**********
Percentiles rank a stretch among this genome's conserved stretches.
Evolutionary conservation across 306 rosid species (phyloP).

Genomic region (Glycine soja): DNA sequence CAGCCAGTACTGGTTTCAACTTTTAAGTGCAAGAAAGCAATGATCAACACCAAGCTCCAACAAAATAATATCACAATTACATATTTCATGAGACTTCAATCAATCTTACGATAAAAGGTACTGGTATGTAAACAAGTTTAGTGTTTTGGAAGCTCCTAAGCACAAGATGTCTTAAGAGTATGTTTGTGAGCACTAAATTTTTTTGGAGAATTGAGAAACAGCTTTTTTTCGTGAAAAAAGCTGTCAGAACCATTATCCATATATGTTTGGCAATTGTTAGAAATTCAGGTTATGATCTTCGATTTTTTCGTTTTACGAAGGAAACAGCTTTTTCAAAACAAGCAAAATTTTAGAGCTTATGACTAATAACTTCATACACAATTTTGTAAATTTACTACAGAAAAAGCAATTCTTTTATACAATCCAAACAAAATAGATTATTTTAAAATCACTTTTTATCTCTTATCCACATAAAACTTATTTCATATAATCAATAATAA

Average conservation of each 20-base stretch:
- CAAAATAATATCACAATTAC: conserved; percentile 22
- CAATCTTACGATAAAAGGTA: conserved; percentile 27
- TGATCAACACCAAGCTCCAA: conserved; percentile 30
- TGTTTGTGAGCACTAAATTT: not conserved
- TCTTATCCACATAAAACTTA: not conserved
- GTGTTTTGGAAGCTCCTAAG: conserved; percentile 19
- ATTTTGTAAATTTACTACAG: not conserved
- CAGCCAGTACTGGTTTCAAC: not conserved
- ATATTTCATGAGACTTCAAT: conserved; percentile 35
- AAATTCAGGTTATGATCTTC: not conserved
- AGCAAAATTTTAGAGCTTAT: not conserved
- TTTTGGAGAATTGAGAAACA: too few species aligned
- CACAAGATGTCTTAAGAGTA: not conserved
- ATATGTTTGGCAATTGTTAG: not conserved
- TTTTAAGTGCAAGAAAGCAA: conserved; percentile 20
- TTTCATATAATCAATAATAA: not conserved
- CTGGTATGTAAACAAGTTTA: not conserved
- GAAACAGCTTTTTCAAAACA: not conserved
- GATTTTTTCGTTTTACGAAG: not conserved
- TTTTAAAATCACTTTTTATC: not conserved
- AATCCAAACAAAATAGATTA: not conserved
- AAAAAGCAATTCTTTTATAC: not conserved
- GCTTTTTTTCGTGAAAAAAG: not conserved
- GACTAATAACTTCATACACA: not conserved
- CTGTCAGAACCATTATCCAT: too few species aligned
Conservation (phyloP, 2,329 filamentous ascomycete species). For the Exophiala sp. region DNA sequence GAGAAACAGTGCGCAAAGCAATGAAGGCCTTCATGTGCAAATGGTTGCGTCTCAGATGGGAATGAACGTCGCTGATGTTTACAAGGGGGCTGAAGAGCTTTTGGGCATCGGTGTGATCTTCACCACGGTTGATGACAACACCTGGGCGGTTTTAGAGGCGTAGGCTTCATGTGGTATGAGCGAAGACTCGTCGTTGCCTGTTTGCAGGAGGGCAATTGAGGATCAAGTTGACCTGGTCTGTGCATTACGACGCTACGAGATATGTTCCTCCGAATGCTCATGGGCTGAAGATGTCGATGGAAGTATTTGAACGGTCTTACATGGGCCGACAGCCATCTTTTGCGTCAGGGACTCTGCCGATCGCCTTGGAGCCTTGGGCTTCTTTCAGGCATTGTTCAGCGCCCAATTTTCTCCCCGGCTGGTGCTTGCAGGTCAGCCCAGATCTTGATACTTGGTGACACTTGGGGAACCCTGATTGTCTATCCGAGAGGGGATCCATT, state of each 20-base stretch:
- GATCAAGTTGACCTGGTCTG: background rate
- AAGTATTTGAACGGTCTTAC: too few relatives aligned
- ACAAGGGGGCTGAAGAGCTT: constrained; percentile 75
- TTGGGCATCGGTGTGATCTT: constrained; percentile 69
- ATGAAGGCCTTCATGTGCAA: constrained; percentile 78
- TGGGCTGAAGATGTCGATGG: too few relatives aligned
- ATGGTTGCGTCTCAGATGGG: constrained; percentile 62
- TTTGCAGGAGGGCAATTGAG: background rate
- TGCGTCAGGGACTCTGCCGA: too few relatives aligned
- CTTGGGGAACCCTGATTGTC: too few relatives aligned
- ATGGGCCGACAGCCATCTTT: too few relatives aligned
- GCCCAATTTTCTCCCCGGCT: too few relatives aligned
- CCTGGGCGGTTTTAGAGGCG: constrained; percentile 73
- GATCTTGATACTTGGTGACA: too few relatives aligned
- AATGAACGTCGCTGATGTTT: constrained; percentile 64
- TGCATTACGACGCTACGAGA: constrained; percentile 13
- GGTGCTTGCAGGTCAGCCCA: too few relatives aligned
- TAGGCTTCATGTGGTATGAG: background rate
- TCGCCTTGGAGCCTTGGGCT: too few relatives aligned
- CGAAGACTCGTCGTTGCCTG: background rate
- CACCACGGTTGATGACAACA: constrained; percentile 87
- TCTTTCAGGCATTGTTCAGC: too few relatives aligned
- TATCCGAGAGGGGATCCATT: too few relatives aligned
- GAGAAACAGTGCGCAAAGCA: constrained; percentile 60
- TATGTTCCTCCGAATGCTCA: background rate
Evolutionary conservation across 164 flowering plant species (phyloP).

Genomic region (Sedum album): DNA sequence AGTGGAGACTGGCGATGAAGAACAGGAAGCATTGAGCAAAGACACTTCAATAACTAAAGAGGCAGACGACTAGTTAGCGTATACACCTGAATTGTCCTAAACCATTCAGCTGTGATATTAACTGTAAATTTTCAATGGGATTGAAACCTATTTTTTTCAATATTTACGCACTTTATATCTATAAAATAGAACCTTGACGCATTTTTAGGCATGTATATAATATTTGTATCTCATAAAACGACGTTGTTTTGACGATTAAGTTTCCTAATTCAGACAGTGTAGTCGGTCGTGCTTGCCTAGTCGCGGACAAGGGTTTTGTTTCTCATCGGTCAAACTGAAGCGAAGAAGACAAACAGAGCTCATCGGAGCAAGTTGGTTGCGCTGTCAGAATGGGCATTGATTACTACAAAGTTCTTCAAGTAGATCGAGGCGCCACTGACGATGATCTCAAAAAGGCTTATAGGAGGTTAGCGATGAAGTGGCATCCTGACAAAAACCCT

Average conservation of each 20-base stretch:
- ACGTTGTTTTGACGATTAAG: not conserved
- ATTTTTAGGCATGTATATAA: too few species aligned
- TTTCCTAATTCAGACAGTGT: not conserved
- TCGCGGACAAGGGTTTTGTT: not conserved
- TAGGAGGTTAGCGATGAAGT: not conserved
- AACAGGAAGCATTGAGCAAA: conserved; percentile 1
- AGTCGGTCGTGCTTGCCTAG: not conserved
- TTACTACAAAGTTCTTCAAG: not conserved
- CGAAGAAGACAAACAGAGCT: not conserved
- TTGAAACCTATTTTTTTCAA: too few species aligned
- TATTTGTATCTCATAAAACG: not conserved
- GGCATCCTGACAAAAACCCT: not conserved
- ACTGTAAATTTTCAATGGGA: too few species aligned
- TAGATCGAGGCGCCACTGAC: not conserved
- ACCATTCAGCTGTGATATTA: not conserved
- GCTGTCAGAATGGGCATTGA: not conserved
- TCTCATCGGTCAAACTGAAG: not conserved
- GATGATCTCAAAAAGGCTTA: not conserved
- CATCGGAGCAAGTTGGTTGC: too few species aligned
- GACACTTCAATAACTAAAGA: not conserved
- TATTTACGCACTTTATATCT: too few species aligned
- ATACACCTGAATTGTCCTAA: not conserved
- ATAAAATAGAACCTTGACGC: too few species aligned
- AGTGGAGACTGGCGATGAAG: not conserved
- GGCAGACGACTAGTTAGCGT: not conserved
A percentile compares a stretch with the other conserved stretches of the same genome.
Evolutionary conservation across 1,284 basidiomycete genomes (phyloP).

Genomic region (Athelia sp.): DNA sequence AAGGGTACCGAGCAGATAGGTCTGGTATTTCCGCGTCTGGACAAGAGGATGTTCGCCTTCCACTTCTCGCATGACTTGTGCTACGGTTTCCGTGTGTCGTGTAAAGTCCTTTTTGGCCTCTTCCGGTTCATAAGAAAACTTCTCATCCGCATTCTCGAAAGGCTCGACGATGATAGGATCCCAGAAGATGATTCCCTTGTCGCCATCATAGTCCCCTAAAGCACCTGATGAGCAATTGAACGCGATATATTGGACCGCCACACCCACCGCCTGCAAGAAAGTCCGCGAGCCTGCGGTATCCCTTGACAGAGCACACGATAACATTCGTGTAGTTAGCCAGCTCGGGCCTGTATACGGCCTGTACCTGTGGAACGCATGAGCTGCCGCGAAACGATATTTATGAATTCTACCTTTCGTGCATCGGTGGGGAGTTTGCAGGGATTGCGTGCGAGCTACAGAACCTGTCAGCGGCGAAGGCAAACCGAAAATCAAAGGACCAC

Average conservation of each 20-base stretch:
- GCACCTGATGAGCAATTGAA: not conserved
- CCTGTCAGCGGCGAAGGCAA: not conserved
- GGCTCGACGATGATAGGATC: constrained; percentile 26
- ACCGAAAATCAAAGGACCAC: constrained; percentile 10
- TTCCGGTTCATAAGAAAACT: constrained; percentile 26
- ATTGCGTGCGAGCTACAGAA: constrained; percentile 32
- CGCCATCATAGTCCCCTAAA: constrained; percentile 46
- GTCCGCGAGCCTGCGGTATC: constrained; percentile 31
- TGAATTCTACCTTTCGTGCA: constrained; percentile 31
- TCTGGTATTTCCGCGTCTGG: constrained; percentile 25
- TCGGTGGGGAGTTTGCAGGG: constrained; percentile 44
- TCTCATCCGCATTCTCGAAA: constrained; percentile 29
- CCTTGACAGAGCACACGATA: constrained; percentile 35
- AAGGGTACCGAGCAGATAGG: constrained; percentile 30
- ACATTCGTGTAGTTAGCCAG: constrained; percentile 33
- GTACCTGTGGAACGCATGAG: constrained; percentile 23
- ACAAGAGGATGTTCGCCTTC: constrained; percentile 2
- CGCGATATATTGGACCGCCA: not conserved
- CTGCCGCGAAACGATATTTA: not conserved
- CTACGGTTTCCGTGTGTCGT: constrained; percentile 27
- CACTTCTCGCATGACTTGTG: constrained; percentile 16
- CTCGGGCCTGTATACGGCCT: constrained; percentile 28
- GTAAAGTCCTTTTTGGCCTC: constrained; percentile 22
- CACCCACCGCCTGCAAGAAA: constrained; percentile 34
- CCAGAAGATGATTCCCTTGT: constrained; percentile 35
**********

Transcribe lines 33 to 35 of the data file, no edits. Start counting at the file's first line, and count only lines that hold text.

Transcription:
- ACAAGGGGGCTGAAGAGCTT: constrained; percentile 75
- TTGGGCATCGGTGTGATCTT: constrained; percentile 69
- ATGAAGGCCTTCATGTGCAA: constrained; percentile 78